U.S. History in Transnational & Global Perspective 2
America and the World since 1898
New York University Abu Dhabi, Spring 2012/Spring 2014 (HIST-AD 168)
History – Regional Course: Atlantic World
Rethinking the traditional narratives of U.S. history, this course explores the country’s past from a transnational and global perspective. Chronologically, it covers America’s interaction with the wider world from the Spanish-American War to the presidency of Barack Obama, examining America’s emergence as a global power leading up to World War I, the progressive reform movement, the Great Depression and the New Deal, World War II, the Cold War, the African American civil rights struggle, the political turmoil of the 1960s, Watergate, as well as the “conservative revolution” of the 1980s, the end of the Cold War and America after 9/11.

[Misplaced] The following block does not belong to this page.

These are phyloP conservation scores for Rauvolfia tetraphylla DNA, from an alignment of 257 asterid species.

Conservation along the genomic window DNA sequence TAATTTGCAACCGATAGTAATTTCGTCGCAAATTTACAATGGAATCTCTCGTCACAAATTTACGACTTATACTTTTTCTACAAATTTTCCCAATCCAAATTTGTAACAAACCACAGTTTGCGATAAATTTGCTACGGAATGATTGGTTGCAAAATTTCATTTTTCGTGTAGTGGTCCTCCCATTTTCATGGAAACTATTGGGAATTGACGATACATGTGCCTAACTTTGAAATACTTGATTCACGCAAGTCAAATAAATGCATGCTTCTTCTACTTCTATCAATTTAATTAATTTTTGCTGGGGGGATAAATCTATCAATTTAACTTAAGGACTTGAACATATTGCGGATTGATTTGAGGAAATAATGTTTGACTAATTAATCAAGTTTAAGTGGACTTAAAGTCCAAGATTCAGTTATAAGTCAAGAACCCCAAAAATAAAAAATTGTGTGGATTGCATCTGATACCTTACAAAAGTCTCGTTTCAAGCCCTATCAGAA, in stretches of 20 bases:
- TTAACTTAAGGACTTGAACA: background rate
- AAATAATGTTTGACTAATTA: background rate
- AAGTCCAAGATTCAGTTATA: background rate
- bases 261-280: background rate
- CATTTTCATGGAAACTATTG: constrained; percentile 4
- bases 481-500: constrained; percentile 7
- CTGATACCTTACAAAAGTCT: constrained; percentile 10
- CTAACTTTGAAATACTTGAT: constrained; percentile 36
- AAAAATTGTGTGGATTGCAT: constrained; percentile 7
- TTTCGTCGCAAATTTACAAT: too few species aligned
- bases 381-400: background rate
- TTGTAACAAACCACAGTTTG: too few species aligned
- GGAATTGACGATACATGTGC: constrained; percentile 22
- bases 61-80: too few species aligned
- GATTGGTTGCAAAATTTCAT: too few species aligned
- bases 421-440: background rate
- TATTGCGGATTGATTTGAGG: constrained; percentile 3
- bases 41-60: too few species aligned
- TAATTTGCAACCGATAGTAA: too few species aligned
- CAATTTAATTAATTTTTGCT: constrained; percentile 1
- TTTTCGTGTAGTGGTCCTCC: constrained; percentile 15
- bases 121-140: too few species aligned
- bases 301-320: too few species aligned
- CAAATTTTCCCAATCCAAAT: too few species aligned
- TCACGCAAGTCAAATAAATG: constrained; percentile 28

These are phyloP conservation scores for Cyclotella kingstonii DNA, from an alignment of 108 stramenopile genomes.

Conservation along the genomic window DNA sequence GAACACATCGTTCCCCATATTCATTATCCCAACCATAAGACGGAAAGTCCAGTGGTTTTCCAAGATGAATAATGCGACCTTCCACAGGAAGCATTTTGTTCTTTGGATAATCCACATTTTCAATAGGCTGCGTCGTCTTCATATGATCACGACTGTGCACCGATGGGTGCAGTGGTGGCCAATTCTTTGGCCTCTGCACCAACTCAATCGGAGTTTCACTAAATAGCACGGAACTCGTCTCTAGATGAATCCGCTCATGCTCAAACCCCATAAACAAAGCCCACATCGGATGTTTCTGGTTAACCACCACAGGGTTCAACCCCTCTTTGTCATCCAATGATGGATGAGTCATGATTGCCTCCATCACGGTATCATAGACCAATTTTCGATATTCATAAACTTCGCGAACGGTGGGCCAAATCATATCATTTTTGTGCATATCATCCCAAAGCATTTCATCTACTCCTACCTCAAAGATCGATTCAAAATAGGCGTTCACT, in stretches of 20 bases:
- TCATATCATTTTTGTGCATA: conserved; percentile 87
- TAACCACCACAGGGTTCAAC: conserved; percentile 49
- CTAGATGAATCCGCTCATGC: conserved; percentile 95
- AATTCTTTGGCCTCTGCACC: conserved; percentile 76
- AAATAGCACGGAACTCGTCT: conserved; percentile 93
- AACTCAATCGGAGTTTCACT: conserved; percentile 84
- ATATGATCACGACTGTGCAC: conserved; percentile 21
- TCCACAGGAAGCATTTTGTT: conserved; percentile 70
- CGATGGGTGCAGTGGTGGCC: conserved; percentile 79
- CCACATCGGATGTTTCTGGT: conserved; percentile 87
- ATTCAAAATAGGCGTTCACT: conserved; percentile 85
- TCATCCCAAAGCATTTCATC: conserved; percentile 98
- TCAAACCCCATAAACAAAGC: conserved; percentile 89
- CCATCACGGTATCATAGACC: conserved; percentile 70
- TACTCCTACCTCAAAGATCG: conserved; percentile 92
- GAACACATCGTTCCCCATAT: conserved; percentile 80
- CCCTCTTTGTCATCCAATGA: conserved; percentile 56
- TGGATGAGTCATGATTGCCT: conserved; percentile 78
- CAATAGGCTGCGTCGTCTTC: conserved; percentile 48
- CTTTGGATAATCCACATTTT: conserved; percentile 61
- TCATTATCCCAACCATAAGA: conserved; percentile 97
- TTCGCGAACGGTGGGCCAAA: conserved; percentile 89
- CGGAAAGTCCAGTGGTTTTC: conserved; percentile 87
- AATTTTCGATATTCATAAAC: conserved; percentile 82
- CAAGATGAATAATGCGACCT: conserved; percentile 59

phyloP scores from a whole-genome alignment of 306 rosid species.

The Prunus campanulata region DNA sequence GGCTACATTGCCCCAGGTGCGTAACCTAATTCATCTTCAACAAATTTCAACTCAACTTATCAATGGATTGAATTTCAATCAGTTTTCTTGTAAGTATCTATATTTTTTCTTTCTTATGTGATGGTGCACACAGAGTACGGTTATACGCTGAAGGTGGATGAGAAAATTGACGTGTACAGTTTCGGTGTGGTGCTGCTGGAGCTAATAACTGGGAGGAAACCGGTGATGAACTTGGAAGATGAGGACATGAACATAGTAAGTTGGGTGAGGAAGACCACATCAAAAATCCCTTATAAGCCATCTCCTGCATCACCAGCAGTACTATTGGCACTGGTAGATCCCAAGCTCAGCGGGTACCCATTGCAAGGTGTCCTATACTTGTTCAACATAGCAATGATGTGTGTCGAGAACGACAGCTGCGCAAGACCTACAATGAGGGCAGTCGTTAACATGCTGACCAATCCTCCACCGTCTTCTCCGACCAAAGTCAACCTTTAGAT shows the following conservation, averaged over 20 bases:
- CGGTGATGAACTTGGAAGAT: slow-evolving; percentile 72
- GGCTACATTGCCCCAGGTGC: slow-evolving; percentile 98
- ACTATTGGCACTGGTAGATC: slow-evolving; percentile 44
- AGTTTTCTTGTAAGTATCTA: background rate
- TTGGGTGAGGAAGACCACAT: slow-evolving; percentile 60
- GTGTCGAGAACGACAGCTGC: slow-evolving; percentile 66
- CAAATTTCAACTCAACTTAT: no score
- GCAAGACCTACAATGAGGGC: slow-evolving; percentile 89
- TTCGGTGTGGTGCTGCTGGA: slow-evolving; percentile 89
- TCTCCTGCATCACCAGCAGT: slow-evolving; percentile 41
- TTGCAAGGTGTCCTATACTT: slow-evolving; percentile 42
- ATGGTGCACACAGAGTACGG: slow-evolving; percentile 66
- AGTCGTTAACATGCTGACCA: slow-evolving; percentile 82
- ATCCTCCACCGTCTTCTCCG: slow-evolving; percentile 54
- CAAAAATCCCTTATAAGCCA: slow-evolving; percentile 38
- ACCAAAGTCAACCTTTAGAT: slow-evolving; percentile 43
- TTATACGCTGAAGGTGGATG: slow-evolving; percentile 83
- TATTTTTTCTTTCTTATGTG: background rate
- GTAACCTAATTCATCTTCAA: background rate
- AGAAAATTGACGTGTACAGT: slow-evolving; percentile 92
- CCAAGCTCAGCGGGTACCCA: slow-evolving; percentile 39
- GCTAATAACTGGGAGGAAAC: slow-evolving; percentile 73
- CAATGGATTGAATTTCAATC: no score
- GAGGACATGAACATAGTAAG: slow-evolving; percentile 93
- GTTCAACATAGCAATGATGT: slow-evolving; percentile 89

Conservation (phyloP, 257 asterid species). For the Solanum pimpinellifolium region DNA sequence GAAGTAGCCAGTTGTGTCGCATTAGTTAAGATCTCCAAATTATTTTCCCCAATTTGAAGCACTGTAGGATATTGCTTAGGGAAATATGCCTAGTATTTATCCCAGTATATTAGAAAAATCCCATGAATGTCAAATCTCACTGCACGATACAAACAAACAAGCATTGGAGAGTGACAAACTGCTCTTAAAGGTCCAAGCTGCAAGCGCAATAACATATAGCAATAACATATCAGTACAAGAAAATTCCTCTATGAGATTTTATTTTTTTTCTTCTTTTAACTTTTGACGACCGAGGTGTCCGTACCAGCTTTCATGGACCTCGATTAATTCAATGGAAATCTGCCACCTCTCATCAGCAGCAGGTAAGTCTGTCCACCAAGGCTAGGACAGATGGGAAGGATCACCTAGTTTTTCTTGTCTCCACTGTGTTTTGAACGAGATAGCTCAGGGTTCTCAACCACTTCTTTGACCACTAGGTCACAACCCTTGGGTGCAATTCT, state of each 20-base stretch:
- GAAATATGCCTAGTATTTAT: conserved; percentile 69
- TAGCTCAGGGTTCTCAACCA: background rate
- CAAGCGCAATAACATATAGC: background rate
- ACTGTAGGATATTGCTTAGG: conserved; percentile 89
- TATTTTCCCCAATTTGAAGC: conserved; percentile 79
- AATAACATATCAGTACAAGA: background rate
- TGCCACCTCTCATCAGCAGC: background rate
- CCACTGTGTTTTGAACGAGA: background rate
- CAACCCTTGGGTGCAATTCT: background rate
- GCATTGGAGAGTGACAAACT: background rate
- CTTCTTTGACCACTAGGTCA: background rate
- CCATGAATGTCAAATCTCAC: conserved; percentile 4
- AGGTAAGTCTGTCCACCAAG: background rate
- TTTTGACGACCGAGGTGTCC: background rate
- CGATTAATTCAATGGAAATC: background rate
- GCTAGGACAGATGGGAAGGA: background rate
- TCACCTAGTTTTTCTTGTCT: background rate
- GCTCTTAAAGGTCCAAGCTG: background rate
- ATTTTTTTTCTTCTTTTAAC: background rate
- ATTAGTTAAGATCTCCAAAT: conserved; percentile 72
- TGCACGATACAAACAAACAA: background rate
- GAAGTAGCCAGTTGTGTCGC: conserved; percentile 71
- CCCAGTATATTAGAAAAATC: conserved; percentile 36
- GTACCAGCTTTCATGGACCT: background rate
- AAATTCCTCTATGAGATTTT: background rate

Readings and classroom discussions focus on the major political, economic, and cultural forces that shaped the “American century” and the country’s present, reevaluating the allegedly “exceptional” elements of U.S. history in relation to networks, identities, and events that transcended the nation-state.